A Kiss Only Sweet Lady Ink Can Bring
I have never felt so passionate about something as to have it inked onto my body. I wanted to see if I could figure out the driver for that passion through attending the 2006 Calgary Tattoo and Arts Festival. I waited for 15 minutes in line and forked over 20 dollars to get in. Once access was gained, there were a throng of people already in the centre, milling around booths and checking out the displays. The setup of the event was in a trade show fashion with over 100 exhibits ranging from tattoo artists advertising and doing tattoos, tattoo supplies, tattoo and hotrod clothing as well as motorcycles and hodrods. The show gathers together artists from Canada, U.S.A and Europe and allows them to showcase their work. There are awards distributed to the best tattoo of the day, best Flash (tattoo art done on paper) and a host of other categories the artists and the inked can strive for.
To help me understand the passion, I wanted to witness and photograph a tattoo in progress. Not wanting to intrude on some strangers experience, I found out my friend Robbie McLeod, had a time booked at 2:00 pm. Robbie booked with Chris Hall from WayCool Uptown in Toronto, Ontario to get a skull with some wrenches behind it, making it his third tattoo. The cost for the art work and tattoo, $250.00. I took the opportunity to ask Robbie and the 7 year veteran artist Chris Hall some questions about tattoos and the industry.
In talking about his shop Waycool Uptown, Hall differentiated shops between street shops and custom shops, “Waycool Uptown is a typical street shop, meaning that it is more of a spur of the moment type shop, where customers come in and select a design from the wall, and get it done.” He stated that they also do some custom work, where the client consults the artist and work together on designs before the tattoo is started but that work is more limited. I had some questions about the current crazy of reality TV shows about tattoo shops. Hall was quick to say, “It has been a double edged sword, it has exposed the average person to tattoos and has been good for business, but it makes consumers misinformed in regards to the time it takes to get tattooed.” It is easy to understand this as those TV shows like Inked and Miami Ink lead the viewer to believe that it is instant gratification when quite obviously, it isn’t. It would also explain why the celebrity artist this year was Kat Von D from Miami Ink. Hall also chatted about the festival and raved about the organization and the opportunity for artists to network, attend seminars as well as meet and tattoo clients.
Seconds before the tattoo was to start, I asked Robbie a few questions about getting mentally prepared to have needles pulsated into his arm carrying ink with them. “You have to go to a special place, I mean, its like someone dragging a paper clip over your skin so doesn’t hurt that much but I can’t say that it feels good.” I wondered if this was going to be Robbies last tattoo since between this latest one and his last, it had been over 2 years. Not surprisingly, I could sense a nervous excitement just seconds before the ink started to flow. Once the tattoo started, I gave the artist and client their space. I snapped a few shots and left the artist and his canvas to work on the task at hand.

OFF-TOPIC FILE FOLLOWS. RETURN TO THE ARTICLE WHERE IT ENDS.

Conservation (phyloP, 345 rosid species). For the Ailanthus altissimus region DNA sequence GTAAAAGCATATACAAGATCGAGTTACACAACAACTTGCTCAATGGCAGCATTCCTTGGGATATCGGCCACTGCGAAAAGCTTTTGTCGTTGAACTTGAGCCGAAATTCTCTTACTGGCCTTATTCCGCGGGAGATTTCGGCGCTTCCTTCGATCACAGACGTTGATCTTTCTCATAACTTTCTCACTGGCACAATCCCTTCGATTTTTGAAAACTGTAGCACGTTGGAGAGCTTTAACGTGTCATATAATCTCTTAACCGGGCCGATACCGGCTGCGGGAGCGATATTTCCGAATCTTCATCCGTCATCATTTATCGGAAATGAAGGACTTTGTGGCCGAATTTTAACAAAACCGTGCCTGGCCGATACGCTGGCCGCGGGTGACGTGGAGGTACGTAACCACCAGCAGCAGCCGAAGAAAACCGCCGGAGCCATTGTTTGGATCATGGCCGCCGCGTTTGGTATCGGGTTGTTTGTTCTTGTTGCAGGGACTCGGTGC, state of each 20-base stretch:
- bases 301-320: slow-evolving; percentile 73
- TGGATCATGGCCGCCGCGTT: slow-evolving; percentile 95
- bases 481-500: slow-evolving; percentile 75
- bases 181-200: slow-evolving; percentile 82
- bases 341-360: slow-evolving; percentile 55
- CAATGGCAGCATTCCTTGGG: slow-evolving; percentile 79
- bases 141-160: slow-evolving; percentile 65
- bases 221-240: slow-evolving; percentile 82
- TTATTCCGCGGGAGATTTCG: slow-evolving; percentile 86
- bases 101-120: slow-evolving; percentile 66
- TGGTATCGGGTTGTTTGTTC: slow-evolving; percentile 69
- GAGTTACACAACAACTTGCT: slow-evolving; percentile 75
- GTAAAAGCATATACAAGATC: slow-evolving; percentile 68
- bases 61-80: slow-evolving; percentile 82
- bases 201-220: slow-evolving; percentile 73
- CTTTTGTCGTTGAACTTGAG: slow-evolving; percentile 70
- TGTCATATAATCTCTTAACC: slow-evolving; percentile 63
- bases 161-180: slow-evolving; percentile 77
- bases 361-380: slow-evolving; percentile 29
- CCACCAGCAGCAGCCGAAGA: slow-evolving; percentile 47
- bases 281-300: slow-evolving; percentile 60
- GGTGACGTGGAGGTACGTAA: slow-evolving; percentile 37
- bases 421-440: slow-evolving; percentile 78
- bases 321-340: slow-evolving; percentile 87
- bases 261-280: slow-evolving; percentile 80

Out of the artists showcasing, I was most impressed with the work of Larry Brogan and Heather McLean. Larry Brogan is an artist from Lockport, Illinois who has had multiple awards from various shows and has been featured in tattoo magazines from around the world. In watching him freehand a eagle design, it was clear you were watching an old school master. Heather McLean comes from the other end of the spectrum. Her stunning nu skool portraits and designs have a ethereal aspect that focus on greys and shading. I think her designs are fantastic and it is easy to see why she is now booking into 2008. She worked out of the now defunct Hide and Seek Tattoos and is now with Strange World Tattoos out of Calgary. Check out her portfolio and give her a call should you want something out of this world.
The custom hotrods and motorcycle section of the festival really were impressive, there were several clubs represented and a few of these machines were fantastic. There is something to be said for these ratty bikes and cars; they just have a mystique to them. To see a car with a beer can as part of the cooling system is truely outstanding. The neat thing about these cars is that they are far from fancy, so you can get up close to them and touch the welds where the car was chopped. You get the feeling that the people who build and drive these suicide machines keep their guitars a few turns out of turn and I could imagine these rides blazing down the street with the Dick Dale blaring heading down to the Tiki Bar with a surf board strapped to the roof. My imagination wanders.
The Calgary Tattoo and Arts Festival was an interesting experience and is a definate stop for those who are looking to expand their collection of tattoos. After wandering around the festival and watching people get tattoos and seeing people interact with the artists, it is easy to see the draw that people have to this art. There is a community here, as most of the artists themselves had bandaged up appendages, indicating that they recently had work done, no doubt by another artist from the show. It also gives consumers the opportunity to book some time with artists that they normally would not have access to. Since the birth of my daughter, I am contemplated getting her name and birthdate tattooed on my arm or shoulder. Now, to convince my wife.
- A Kiss Only Sweet Lady Ink Can Bring
- by Adrian Bryksa
- Published on September 29th, 2006
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